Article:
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Ravell Call, Deseret News
Brooke McClure describes damage to her home in Layton, Thursday, Feb. 6, 2014. She and her husband, Sean, have been fighting the city for reimbursement since a water main broke and flooded their home about a year ago.
The water was halfway up the stairs. It was so powerful, it busted the door right into the house. There’s nothing left of that bathroom. —Sean McClure

LAYTON — Sean and Brooke McClure are all out of patience.

A year ago, a water main in front of their Layton home, 469 S. 450 West, broke, sending water down their driveway and into the basement. They say the city is responsible and they want it to pay for repairs, but Layton officials insist the city is not at fault.

The break on Jan. 3, 2013, happened in the street.

“The water main in front of our house had erupted, and it was shooting the water straight into our driveway, which is very steep, down into the basement,” Sean McClure said. “It was filling up so fast.”

It took 60 to 90 minutes for someone to show up and shut the water off, he said.

“The water was halfway up the stairs,” he said. “It was so powerful, it busted the door right into the house. There’s nothing left of that bathroom.”

The city sent a disaster cleanup company to clean the home and the fire department to pump the water out. The process took about a week. During that time, the city paid for the couple to stay in a hotel.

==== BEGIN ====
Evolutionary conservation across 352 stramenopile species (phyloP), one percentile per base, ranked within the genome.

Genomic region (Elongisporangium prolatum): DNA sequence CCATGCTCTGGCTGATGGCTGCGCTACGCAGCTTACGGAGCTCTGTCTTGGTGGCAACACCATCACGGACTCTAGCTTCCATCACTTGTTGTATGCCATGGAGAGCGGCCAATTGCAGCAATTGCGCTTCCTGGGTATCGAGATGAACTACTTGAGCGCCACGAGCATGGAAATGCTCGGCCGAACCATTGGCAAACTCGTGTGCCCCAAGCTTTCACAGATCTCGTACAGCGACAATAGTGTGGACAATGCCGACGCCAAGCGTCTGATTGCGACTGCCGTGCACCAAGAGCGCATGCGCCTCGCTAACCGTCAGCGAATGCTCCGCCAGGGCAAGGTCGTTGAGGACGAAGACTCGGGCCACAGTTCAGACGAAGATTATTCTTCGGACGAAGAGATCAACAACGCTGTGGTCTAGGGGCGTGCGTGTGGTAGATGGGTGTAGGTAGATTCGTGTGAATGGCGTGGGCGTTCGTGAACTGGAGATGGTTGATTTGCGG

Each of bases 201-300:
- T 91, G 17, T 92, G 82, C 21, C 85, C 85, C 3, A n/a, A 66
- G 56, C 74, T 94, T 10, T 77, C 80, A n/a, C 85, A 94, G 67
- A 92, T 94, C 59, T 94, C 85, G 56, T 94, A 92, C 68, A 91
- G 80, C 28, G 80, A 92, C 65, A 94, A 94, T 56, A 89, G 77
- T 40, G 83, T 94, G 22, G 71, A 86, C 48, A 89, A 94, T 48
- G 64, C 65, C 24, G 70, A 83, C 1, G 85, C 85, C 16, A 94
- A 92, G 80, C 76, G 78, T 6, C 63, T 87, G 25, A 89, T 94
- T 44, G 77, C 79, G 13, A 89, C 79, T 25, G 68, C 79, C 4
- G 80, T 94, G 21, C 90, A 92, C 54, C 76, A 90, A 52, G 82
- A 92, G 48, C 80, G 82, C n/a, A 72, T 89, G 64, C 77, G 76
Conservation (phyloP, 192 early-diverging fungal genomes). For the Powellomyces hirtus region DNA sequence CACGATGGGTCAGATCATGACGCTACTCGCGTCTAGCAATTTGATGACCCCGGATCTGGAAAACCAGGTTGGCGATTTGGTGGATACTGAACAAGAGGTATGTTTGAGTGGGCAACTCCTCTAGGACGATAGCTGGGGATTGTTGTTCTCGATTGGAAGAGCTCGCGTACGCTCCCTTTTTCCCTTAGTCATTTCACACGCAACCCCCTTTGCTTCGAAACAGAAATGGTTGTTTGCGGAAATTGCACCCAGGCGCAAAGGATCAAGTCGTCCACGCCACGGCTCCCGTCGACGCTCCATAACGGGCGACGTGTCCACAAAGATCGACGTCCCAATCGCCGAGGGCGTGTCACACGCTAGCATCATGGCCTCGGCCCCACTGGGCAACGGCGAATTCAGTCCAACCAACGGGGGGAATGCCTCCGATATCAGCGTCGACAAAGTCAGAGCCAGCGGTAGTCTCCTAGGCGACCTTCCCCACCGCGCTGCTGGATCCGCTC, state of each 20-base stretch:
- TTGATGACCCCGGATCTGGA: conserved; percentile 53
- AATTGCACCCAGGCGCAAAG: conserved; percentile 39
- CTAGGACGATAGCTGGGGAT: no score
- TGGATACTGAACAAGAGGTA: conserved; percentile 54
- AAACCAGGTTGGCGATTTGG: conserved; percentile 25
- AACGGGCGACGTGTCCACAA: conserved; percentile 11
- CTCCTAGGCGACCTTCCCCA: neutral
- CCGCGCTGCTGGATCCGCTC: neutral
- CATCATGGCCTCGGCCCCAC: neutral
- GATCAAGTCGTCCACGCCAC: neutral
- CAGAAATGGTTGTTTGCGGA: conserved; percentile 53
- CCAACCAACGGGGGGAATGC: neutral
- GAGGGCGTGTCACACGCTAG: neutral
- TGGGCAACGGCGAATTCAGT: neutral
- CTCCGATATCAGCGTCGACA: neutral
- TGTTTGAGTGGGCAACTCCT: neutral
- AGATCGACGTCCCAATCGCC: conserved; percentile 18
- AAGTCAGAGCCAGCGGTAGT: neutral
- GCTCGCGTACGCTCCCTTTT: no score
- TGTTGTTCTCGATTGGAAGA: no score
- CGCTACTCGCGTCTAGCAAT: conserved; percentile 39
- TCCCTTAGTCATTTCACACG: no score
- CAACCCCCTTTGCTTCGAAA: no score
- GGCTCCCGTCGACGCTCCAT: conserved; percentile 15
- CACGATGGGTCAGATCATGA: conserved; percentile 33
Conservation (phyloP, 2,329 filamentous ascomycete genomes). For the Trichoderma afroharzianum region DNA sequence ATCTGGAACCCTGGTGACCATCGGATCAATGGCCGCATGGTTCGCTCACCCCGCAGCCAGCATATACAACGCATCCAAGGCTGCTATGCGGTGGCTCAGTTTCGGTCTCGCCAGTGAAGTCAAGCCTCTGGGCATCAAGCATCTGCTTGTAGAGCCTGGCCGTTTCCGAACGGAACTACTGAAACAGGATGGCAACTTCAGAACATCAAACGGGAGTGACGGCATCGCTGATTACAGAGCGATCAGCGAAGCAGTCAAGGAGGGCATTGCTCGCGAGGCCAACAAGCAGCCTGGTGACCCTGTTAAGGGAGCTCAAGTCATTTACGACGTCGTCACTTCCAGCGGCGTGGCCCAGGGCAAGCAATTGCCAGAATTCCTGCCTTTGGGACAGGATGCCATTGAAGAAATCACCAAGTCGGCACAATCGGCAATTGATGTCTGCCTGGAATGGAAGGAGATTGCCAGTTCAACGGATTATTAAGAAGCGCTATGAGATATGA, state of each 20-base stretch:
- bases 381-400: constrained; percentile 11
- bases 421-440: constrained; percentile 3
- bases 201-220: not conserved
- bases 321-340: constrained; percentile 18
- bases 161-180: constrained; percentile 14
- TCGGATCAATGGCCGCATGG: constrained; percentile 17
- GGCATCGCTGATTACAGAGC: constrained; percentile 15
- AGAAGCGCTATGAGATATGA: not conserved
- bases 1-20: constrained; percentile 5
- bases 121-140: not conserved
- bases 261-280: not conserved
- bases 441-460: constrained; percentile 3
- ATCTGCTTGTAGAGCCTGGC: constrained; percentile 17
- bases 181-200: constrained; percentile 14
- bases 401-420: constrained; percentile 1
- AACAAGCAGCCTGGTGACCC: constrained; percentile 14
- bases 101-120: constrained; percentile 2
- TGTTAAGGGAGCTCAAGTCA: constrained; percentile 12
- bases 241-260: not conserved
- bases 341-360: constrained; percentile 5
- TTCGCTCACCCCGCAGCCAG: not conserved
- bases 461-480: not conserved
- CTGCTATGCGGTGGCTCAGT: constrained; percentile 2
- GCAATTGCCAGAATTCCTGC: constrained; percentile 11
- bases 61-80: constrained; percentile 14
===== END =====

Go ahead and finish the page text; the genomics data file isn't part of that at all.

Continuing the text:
“We have a lot of things that are still ruined that we put in storage, just in case they needed to see it,” he said.

The driveway was also damaged.

“The water rushed underneath the cement, and it was bubbling up, out from underneath the cement,” he said. “When we were parking on the cement, it was cracking underneath our vehicle.”

The city fixed part of the sidewalk next to the driveway, but the family wants the city to do more. They hired an attorney to file a lawsuit and are asking for $85,000 to fix all the damage and for the hardship they say they have endured while waiting for things to be restored back to the way they were before the break.

“(It’s) very frustrating," Brooke McClure said. “We’ve been more than patient, waiting for something to happen, and we’re kind of at our limit now.”

They say they can’t afford the repairs, which is why the basement remains empty.

“I’d really like to get my house back in order, and not have it look so chaotic and be able to repair the basement, have it in order again,” she said.

They believe the city should pay for the repairs because it was a water line serviced from the city that broke. While the city agrees up to that point, that’s where they stop seeing eye to eye.

“They (Utah Risk Management Mutual Association) were not able to determine what the cause of the break was, but we know that it was not because of lack of maintenance," assistant city attorney Steve Garside said.

He added that the city went above and beyond what it was required to do when it sent a cleaning crew and paid for the couple to stay at a hotel.

Because the water main is on city property, the McClures' insurance company won't cover the damage. The McClures say they don't disagree with that. They believe the city should pay. They say they can’t afford to pay a lawyer to fight on their behalf.

Adding to Sean McClure’s frustration is he had just returned from Afghanistan before the flood. Many of his fellow National Guardsmen helped with the cleanup.

“I’ve done a lot for this country with my own life,” he said, “and to come home and go through this with this city, I just don’t feel that what they’re doing to us is fair.”

Email: manderson@deseretnews.com